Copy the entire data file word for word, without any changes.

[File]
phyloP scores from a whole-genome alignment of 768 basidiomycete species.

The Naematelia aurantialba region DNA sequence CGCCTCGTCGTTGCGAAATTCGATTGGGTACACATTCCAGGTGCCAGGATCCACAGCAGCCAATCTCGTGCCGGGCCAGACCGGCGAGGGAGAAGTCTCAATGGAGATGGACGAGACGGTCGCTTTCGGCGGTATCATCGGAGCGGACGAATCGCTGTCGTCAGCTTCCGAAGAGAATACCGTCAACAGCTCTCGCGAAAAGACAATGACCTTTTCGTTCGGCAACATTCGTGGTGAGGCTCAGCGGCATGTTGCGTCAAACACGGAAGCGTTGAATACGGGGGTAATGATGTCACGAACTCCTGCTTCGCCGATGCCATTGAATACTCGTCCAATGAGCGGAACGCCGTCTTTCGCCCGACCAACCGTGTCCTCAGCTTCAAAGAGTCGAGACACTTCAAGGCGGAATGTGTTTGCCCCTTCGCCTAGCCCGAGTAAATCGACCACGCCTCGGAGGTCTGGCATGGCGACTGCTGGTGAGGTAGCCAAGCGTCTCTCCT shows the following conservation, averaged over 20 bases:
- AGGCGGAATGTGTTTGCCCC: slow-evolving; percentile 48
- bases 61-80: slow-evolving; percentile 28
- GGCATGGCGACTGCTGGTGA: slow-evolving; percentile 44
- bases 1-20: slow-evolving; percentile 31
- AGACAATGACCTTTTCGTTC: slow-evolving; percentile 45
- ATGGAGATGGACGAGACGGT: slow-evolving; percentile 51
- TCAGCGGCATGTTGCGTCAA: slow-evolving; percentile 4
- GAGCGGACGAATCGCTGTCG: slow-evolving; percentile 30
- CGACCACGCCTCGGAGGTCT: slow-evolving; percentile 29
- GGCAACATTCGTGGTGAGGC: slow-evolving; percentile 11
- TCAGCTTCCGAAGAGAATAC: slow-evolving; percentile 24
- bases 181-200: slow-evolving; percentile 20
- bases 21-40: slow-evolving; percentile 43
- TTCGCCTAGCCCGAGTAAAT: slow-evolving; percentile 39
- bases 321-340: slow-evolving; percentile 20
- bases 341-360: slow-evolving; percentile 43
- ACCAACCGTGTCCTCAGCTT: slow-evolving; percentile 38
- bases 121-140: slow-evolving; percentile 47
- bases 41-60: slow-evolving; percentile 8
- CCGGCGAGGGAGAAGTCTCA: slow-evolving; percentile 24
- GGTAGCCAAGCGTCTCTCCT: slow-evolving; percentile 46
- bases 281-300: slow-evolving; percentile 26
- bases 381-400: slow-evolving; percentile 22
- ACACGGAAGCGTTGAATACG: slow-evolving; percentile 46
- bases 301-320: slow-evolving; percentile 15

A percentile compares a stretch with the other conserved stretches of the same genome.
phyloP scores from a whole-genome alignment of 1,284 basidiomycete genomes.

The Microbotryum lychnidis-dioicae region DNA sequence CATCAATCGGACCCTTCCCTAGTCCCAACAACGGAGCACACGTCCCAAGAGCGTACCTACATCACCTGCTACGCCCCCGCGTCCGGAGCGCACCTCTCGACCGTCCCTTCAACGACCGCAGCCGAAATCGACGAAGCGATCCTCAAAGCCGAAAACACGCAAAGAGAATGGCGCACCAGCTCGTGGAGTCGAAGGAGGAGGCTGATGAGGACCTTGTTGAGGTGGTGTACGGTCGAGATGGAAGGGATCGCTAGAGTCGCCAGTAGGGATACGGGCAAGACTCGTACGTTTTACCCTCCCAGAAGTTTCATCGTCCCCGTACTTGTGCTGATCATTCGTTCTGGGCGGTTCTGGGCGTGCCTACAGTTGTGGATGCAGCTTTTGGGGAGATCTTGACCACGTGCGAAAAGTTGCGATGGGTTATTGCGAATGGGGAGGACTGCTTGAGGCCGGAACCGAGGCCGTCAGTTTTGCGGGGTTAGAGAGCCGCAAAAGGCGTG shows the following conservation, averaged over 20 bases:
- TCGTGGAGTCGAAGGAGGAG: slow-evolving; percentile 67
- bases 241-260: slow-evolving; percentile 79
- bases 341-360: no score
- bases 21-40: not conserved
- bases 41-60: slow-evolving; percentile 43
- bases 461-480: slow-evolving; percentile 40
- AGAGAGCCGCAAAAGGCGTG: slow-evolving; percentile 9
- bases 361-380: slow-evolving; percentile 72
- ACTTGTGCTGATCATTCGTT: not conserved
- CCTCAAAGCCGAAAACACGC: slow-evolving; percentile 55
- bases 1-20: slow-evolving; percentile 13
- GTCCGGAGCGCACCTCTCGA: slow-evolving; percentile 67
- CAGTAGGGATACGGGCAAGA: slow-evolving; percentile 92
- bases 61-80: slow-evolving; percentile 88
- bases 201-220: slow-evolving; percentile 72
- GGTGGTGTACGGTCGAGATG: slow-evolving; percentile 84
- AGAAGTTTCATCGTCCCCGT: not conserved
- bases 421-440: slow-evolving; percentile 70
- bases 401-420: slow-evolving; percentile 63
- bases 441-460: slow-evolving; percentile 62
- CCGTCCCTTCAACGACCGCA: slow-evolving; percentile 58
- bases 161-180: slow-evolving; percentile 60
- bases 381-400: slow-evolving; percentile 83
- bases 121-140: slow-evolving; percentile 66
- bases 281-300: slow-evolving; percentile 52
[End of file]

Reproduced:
phyloP scores from a whole-genome alignment of 768 basidiomycete species.

The Naematelia aurantialba region DNA sequence CGCCTCGTCGTTGCGAAATTCGATTGGGTACACATTCCAGGTGCCAGGATCCACAGCAGCCAATCTCGTGCCGGGCCAGACCGGCGAGGGAGAAGTCTCAATGGAGATGGACGAGACGGTCGCTTTCGGCGGTATCATCGGAGCGGACGAATCGCTGTCGTCAGCTTCCGAAGAGAATACCGTCAACAGCTCTCGCGAAAAGACAATGACCTTTTCGTTCGGCAACATTCGTGGTGAGGCTCAGCGGCATGTTGCGTCAAACACGGAAGCGTTGAATACGGGGGTAATGATGTCACGAACTCCTGCTTCGCCGATGCCATTGAATACTCGTCCAATGAGCGGAACGCCGTCTTTCGCCCGACCAACCGTGTCCTCAGCTTCAAAGAGTCGAGACACTTCAAGGCGGAATGTGTTTGCCCCTTCGCCTAGCCCGAGTAAATCGACCACGCCTCGGAGGTCTGGCATGGCGACTGCTGGTGAGGTAGCCAAGCGTCTCTCCT shows the following conservation, averaged over 20 bases:
- AGGCGGAATGTGTTTGCCCC: slow-evolving; percentile 48
- bases 61-80: slow-evolving; percentile 28
- GGCATGGCGACTGCTGGTGA: slow-evolving; percentile 44
- bases 1-20: slow-evolving; percentile 31
- AGACAATGACCTTTTCGTTC: slow-evolving; percentile 45
- ATGGAGATGGACGAGACGGT: slow-evolving; percentile 51
- TCAGCGGCATGTTGCGTCAA: slow-evolving; percentile 4
- GAGCGGACGAATCGCTGTCG: slow-evolving; percentile 30
- CGACCACGCCTCGGAGGTCT: slow-evolving; percentile 29
- GGCAACATTCGTGGTGAGGC: slow-evolving; percentile 11
- TCAGCTTCCGAAGAGAATAC: slow-evolving; percentile 24
- bases 181-200: slow-evolving; percentile 20
- bases 21-40: slow-evolving; percentile 43
- TTCGCCTAGCCCGAGTAAAT: slow-evolving; percentile 39
- bases 321-340: slow-evolving; percentile 20
- bases 341-360: slow-evolving; percentile 43
- ACCAACCGTGTCCTCAGCTT: slow-evolving; percentile 38
- bases 121-140: slow-evolving; percentile 47
- bases 41-60: slow-evolving; percentile 8
- CCGGCGAGGGAGAAGTCTCA: slow-evolving; percentile 24
- GGTAGCCAAGCGTCTCTCCT: slow-evolving; percentile 46
- bases 281-300: slow-evolving; percentile 26
- bases 381-400: slow-evolving; percentile 22
- ACACGGAAGCGTTGAATACG: slow-evolving; percentile 46
- bases 301-320: slow-evolving; percentile 15

A percentile compares a stretch with the other conserved stretches of the same genome.
phyloP scores from a whole-genome alignment of 1,284 basidiomycete genomes.

The Microbotryum lychnidis-dioicae region DNA sequence CATCAATCGGACCCTTCCCTAGTCCCAACAACGGAGCACACGTCCCAAGAGCGTACCTACATCACCTGCTACGCCCCCGCGTCCGGAGCGCACCTCTCGACCGTCCCTTCAACGACCGCAGCCGAAATCGACGAAGCGATCCTCAAAGCCGAAAACACGCAAAGAGAATGGCGCACCAGCTCGTGGAGTCGAAGGAGGAGGCTGATGAGGACCTTGTTGAGGTGGTGTACGGTCGAGATGGAAGGGATCGCTAGAGTCGCCAGTAGGGATACGGGCAAGACTCGTACGTTTTACCCTCCCAGAAGTTTCATCGTCCCCGTACTTGTGCTGATCATTCGTTCTGGGCGGTTCTGGGCGTGCCTACAGTTGTGGATGCAGCTTTTGGGGAGATCTTGACCACGTGCGAAAAGTTGCGATGGGTTATTGCGAATGGGGAGGACTGCTTGAGGCCGGAACCGAGGCCGTCAGTTTTGCGGGGTTAGAGAGCCGCAAAAGGCGTG shows the following conservation, averaged over 20 bases:
- TCGTGGAGTCGAAGGAGGAG: slow-evolving; percentile 67
- bases 241-260: slow-evolving; percentile 79
- bases 341-360: no score
- bases 21-40: not conserved
- bases 41-60: slow-evolving; percentile 43
- bases 461-480: slow-evolving; percentile 40
- AGAGAGCCGCAAAAGGCGTG: slow-evolving; percentile 9
- bases 361-380: slow-evolving; percentile 72
- ACTTGTGCTGATCATTCGTT: not conserved
- CCTCAAAGCCGAAAACACGC: slow-evolving; percentile 55
- bases 1-20: slow-evolving; percentile 13
- GTCCGGAGCGCACCTCTCGA: slow-evolving; percentile 67
- CAGTAGGGATACGGGCAAGA: slow-evolving; percentile 92
- bases 61-80: slow-evolving; percentile 88
- bases 201-220: slow-evolving; percentile 72
- GGTGGTGTACGGTCGAGATG: slow-evolving; percentile 84
- AGAAGTTTCATCGTCCCCGT: not conserved
- bases 421-440: slow-evolving; percentile 70
- bases 401-420: slow-evolving; percentile 63
- bases 441-460: slow-evolving; percentile 62
- CCGTCCCTTCAACGACCGCA: slow-evolving; percentile 58
- bases 161-180: slow-evolving; percentile 60
- bases 381-400: slow-evolving; percentile 83
- bases 121-140: slow-evolving; percentile 66
- bases 281-300: slow-evolving; percentile 52